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It's pretty tight in there, these new receptacles have far more body to them and as you can see with the USB one, it's massive. But I'm open to giving it a try if I can understand the requirements properly.
 
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Old 12-05-19, 07:38 AM
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Using the third picture as reference.

Lower white gets terminated with a small wire nut.
Lower red and black get connected together with a wire nut,

Upper black and white should come from the same input wire, check that this is true.

Copper gets connected to the green screw
Upper black to the gold screw

Also I like to do a couple wraps of electrical tape around the receptacle body so that the terminals are covered.
Upper white to the silver screw.
 
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Old 12-05-19, 08:31 AM
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That works; the one downside is that you are now have only one circuit available to that new recept; before, there was two.
I, myself wrestled with USB charging near the kitchen, and decided not to have things charging in a potentially wet area. I found a better place in the breakfast nook, at its own, dry counter. I think the loss of a circuit to the kitchentop counters is not desirable.
Is this job near a sink? What is the canadian rule with GFCI's here?
 
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Old 12-05-19, 08:39 AM
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It's is near a sink, but not dangerously so. People have been using this spot as a changing area for many years, I'm not so worried about that type of risk.
The breakers this split receptacle are on are joined:

pic sharing
 
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Old 12-05-19, 09:39 AM
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In the U.S. those circuits would have to 20 amp, I am surprised that Canada allows 15 amp circuits on a kitchen counter.
 
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Old 12-05-19, 09:49 AM
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Canada allow split wired 15 amp receptacles in kitchens. That's more power than a 20 amp circuit. They also allow 20 amp non split circuits. Non split 15 amps are not allowed. As a compromise to allow GFCI you are permitted to modify an existing circuit and have two 15 amp duplexes instead of one split one.
 
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Old 12-05-19, 10:47 AM
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I certainly have better long term plans for the electrical in the house. It is thankfully a 200a box, the house had a hot tub before i bought it (long gone now), but the circuits are arranged strangely: I'd like to update it all to make more sense but for now I'm just working with what i have.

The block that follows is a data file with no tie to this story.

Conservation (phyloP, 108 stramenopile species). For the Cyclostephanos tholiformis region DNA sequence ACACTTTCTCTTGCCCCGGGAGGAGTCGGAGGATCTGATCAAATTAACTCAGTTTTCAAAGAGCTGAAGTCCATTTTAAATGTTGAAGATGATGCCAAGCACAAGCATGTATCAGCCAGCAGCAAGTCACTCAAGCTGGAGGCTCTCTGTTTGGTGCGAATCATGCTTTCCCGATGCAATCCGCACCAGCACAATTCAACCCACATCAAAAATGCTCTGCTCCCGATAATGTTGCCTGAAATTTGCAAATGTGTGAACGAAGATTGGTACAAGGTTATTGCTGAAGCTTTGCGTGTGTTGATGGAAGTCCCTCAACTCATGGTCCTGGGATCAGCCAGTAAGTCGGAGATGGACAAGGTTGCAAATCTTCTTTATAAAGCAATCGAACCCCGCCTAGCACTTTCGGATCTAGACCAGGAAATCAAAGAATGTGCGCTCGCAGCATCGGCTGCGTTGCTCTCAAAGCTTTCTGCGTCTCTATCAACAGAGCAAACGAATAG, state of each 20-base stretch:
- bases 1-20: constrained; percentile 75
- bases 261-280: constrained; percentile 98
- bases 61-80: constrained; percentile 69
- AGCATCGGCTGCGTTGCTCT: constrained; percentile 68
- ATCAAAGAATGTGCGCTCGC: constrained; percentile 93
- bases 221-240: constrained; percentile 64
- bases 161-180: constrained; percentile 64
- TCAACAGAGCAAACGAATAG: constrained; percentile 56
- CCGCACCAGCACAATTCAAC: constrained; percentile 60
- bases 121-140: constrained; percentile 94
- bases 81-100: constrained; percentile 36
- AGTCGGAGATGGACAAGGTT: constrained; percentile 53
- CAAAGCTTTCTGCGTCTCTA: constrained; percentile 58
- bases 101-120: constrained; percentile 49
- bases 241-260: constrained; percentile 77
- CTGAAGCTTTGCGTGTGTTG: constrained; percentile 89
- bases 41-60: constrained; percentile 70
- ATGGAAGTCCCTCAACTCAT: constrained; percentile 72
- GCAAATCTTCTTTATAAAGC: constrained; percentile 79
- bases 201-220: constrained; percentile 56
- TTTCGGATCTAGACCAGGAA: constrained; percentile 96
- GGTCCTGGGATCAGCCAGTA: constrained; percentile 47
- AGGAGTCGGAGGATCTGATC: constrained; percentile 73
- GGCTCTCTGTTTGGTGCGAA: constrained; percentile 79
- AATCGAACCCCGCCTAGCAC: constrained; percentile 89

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Old 12-06-19, 11:52 AM
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Final post on this - thanks manden and telecom and everyone that assisted, i got what i wanted.

 
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Old 12-06-19, 12:47 PM
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Very clean install, no visible screws. Also, the first USB-C I've seen with a recept.
 
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Old 12-06-19, 01:28 PM
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Thanks. I like these Levitron switches and receptacles because you can get these screw-free wall plates to fit them and they really do make for a cleaner look. Slowly replacing everything in the house with them.

I liked the idea of USB-C in the receptacle as well, now that all new devices are going that way. Wife wants iPhone 11 for Christmas and I'm sure they are USB-C now so the timing was good. Both USBs are 5v charging, and I far prefer this idea to having some ugly adapter into the outlet, etc.
 
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Old 12-08-19, 07:14 AM
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Wife wants iPhone 11 for Christmas and I'm sure they are USB-C now
iPhones and iPads still use the Apple Lightning connector that they've been using for a while now. No plans (as far as we all know) for Apple to move to USB-C.

Still a nice receptacle though!
 
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Old 12-08-19, 07:16 AM
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... USB-C to lightning
 
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Old 12-08-19, 11:18 AM
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Well, adding electronics into receptacles that touch telecom/cellular/laptops will guarantee they get replaced before their 10 year birthday. 👍 Due to obsolescence at least. The life of standards is rapidly approaching 5 years. Right around the corner are smarter USB with more agile/higher current capability.
 
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Old 12-08-19, 11:36 AM
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No argument there, or resistance (no pun intended). Our devices are now the leading edge of consumer technology. We replace and update them willingly on a very regular basis; plugging them into receptacles that are decades old is not ideal. In my work I've had this conversation a number of times and it's not always well received. "Electricity hasn't changed", stuff like that. They way we consume it has changed incredibly.